A reader wanted to know why The Blade denied the “Dr.” title to everyone except holders of medical and veterinary degrees. Lessenberry asked The Blade’s publisher and editor-in-chief, John Robinson Block, if it was time to change the newspaper’s policy. No, said Block. The policy is consistent and does not need to be changed.
“As far as your ombudsman is concerned,” wrote Lessenberry, “style decisions are up to the newspaper’s owners and editors. There is no fairness issue involved as long as the policy is consistent and consistently applied.”
In another example, the Columbia Journalism Review points to concerns raised by The New York Times public editor, Margaret Sullivan, about a front page story that cast Hillary Clinton as the subject of a criminal investigation, which turned out to be false. First The Times revised the story, but did not issue a correction until 12 hours later. That did not meet Sullivan’s standards.
“When mistakes happen, the Times Needs to be more transparent with readers about what is going on,” she wrote. “Just revising the story, and figuring out the corrections later, doesn’t cut it.”
The ombudsman trade got more than the usual passing glance in 2013 when the Washington Post decided to replace its ombudsmen with a reader representative.
“I liked things better when the ombudsman was the reader’s representative,” wrote Elkin. “What sounds like just a change in title, substituting a more readily recognized job description for an obscure bit of jargon, is really something more. It is a mark of how the commitment of American newsrooms to impartial reporting is fading.”
The rise of the newspaper ombudsman, beginning in the late 1960s, “coincided with the golden age of American newspaper journalism in the 1970s,” wrote Elkin. He, like others, believed that the job was being watered down.
It’s understandable why ombudsmen are vulnerable as news organizations cut staff in a punishing era of digital information, wrote American Journalism Review editor Rem Rieder in 2013.
“But it’s a big mistake to look upon the position as a frill,” Rieder wrote. “The credibility of the news media is low. Mistrust on the part of the public is high. Having someone dedicated to listening to readers or listeners or viewers and dealing with their concerns can be a major plus.”
And it could be a step toward getting back to the idealism mentioned earlier. Idealism often accounts for the reason journalists get into the business in the first place. In this raging age of digital communication, that idealism gets lost. Let’s find it again.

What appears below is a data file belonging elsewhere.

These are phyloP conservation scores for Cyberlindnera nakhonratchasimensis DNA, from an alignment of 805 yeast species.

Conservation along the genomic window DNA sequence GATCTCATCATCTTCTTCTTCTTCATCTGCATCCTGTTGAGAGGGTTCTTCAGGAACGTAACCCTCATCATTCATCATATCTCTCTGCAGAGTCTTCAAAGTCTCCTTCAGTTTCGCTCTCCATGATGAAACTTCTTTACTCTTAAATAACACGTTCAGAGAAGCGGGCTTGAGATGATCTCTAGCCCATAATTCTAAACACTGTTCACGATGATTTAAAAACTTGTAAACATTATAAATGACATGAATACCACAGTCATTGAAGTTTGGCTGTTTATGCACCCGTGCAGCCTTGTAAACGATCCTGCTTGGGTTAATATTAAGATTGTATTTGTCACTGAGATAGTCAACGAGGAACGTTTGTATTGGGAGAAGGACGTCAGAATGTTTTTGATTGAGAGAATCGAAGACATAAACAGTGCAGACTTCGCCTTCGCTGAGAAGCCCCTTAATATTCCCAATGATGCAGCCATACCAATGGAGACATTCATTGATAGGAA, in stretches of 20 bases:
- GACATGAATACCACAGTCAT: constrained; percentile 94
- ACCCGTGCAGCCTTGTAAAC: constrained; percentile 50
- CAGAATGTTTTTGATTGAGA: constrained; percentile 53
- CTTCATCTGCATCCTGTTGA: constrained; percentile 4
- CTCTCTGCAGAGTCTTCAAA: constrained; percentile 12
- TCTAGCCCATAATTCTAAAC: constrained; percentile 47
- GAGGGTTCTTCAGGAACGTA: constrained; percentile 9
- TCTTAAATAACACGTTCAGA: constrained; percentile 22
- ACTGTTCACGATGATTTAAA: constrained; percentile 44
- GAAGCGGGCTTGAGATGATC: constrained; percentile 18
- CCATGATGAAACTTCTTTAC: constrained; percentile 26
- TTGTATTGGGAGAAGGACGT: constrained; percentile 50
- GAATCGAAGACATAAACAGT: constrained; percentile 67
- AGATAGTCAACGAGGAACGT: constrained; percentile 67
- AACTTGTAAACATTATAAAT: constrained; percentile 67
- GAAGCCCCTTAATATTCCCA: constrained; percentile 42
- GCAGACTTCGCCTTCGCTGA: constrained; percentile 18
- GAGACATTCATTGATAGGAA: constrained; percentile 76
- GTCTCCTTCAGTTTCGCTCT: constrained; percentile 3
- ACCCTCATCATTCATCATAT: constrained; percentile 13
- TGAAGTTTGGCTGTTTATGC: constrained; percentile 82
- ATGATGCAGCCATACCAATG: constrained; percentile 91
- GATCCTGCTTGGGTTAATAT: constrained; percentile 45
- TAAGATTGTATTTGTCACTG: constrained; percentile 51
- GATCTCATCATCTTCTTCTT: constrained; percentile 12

GamerGate from its beginning a year ago seemed touched by lunacy, and that was borne out when bomb threats forced the abrupt closure of a video-game program in Miami.
The Society of Professional Journalists event AirPlay aimed to pin down the social-media campaign GamerGate – whether it’s about journalism ethics and accurate reporting about the video-game industry, attacks on women in the male-dominated industry, or resistance to political correctness and censorship. Or something else.
The conference goal was to “make a good gaming press better, or a bad gaming press good,” said Michael Koretzky, an SPJ regional director who organized and moderated. The conference “concocted some novel yet practical ideas for achieving that,” he said, such as an SPJ award for games journalism or recruiting games media critics.
A Twitter feed and hashtag and a YouTube channel suggest the event provoked lively discussion. SPJ secretary/treasurer Lynn Walsh said “if mainstream media jumps on this, it should be done well and ethically.”
Topics included plagiarism, fabrication, anonymity, fair reporting and the performance of Gamer writers. Koretzky asked about a “troll patrol,” how to vet or write about their social-media statements, and how to expose anonymous digital mischief-makers.
Then it all ground to a halt.
Miami police cleared the building after a series of bomb threats, UPI reported. Breitbart.com reported that the event got 10 bomb threats before police stopped the program and moved participants out of the building and into the streets.
Koretsky said two separate conferences in the building drew about 135 participants, of which about 60 attended the AirPlay event.